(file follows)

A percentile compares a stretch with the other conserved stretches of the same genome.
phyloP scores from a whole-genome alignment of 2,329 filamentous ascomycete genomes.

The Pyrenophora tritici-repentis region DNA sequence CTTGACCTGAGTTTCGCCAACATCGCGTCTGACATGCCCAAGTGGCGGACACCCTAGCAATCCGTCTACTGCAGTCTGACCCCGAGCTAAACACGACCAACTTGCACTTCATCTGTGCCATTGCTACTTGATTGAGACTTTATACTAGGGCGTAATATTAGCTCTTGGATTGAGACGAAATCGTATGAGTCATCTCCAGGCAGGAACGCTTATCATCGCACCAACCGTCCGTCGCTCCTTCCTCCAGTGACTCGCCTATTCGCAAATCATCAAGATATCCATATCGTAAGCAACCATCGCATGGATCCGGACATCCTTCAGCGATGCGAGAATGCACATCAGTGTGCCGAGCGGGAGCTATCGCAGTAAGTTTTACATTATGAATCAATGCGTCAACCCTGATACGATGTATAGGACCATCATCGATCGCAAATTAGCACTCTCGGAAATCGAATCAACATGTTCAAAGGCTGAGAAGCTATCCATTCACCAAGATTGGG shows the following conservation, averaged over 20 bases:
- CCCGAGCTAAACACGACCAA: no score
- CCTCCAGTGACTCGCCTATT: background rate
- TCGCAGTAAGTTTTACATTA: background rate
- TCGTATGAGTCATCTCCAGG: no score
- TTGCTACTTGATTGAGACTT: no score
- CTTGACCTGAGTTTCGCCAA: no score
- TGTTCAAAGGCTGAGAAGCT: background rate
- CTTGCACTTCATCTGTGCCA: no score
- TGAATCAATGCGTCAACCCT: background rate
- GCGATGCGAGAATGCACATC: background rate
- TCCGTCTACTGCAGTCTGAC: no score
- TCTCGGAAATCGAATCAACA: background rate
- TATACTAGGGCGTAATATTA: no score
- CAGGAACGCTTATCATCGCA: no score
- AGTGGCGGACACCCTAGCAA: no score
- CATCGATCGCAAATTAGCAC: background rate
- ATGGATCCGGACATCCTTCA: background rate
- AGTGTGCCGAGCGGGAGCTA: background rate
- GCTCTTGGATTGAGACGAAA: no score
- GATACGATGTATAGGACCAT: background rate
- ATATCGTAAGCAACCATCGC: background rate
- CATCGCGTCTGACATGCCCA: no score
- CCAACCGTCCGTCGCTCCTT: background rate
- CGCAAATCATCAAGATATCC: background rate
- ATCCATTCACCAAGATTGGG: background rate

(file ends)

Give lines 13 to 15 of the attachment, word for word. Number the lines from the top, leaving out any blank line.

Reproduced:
- GCGATGCGAGAATGCACATC: background rate
- TCCGTCTACTGCAGTCTGAC: no score
- TCTCGGAAATCGAATCAACA: background rate